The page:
I’m going to put on my scientist hat for a minute.
Bear with me. Health information and misinformation is ubiquitous and highly confusing. Let’s look at why:
The scientific literature generally means peer-reviewed journals that publish the results of studies, reviews of existing evidence, commentaries, and other work generally by academics and researchers, and sometimes also by clinicians. People whose work is published in these journals usually have advanced degrees, and so do the people who review and edit them. Often the articles published here are pretty technical and include things like descriptions of the sample, the procedures that were followed, statistical analyses, and discussions of the implications and limitations of the studies. Often reading, interpreting, and critiquing these articles requires knowledge of the methods and sometimes of the subject matter.
The popular press means newspapers, magazines, sometimes websites. . . with an intended audience of pretty much anyone, regular folks. They publish stories intended to interest, entertain, and sometimes inform people, and sometimes to sell magazines or get more clicks. They use headlines like “Superfoods for weight loss!” and “The truth about what time of day to workout for the best results”. What’s going on here? These writers/editors are sometimes pulling from the scientific literature, but they’re taking results out of context and treating them as though they generalize to everyone, everywhere, all the time— and feeding our collective lust for sexy “quick fix” stories. Then, we try them, we don’t get immidiate transformative results, and we decide this science stuff is BS. Fail.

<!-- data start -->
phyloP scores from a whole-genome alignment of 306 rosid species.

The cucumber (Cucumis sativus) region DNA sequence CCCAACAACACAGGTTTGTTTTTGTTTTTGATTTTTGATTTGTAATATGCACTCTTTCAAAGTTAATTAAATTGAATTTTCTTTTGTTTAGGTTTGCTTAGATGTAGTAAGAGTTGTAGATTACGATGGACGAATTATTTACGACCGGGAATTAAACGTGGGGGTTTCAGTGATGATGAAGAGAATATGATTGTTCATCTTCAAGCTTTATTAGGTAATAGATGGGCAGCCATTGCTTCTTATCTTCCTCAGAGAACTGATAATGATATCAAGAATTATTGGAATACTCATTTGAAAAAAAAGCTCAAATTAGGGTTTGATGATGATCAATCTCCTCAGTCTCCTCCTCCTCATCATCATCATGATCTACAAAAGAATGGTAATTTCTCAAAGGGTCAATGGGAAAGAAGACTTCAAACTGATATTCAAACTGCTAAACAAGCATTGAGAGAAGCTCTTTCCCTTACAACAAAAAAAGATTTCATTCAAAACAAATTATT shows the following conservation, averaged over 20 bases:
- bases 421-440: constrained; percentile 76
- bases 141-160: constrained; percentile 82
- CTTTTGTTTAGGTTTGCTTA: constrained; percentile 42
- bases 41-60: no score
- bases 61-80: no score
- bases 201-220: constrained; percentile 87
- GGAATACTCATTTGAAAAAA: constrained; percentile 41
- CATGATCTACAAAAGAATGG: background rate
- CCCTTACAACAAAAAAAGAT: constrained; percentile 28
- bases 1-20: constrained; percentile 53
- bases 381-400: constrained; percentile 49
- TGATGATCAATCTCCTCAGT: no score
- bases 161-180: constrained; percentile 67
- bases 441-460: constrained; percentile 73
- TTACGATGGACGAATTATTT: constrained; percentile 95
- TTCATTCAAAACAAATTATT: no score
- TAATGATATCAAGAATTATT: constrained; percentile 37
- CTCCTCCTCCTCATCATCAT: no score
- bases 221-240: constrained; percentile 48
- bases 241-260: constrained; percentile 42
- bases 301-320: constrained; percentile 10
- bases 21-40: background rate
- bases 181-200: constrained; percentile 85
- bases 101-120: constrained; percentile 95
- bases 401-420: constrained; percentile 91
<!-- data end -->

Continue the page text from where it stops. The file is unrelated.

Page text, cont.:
News flash: A finding that was statistically significant among 25 Scandanavian octogenarians DOES NOT MEAN IT’S READY FOR PRIME TIME!! Put that in your science oven, Jennifer Lawrence.
So what do we do? Just use common sense. Don’t try stuff that seems crazy. Ask your healthcare provider, or do some more research. Try something it it seems safe and reasonable to you. Remind yourself that, if this was really the answer, everyone would be doing it! And remember, there’s not such thing as a miracle cure. OK? Ok.
Good advice we are caught between the devil and the deep blue sea.
So many people are looking for a direct answer to a specific problem that doesn’t require any work. The inherent Lazy Factor rears it’s ugly head and the ‘popular studies’ run with it.
Glad some people know to actually do research and know how to ask questions.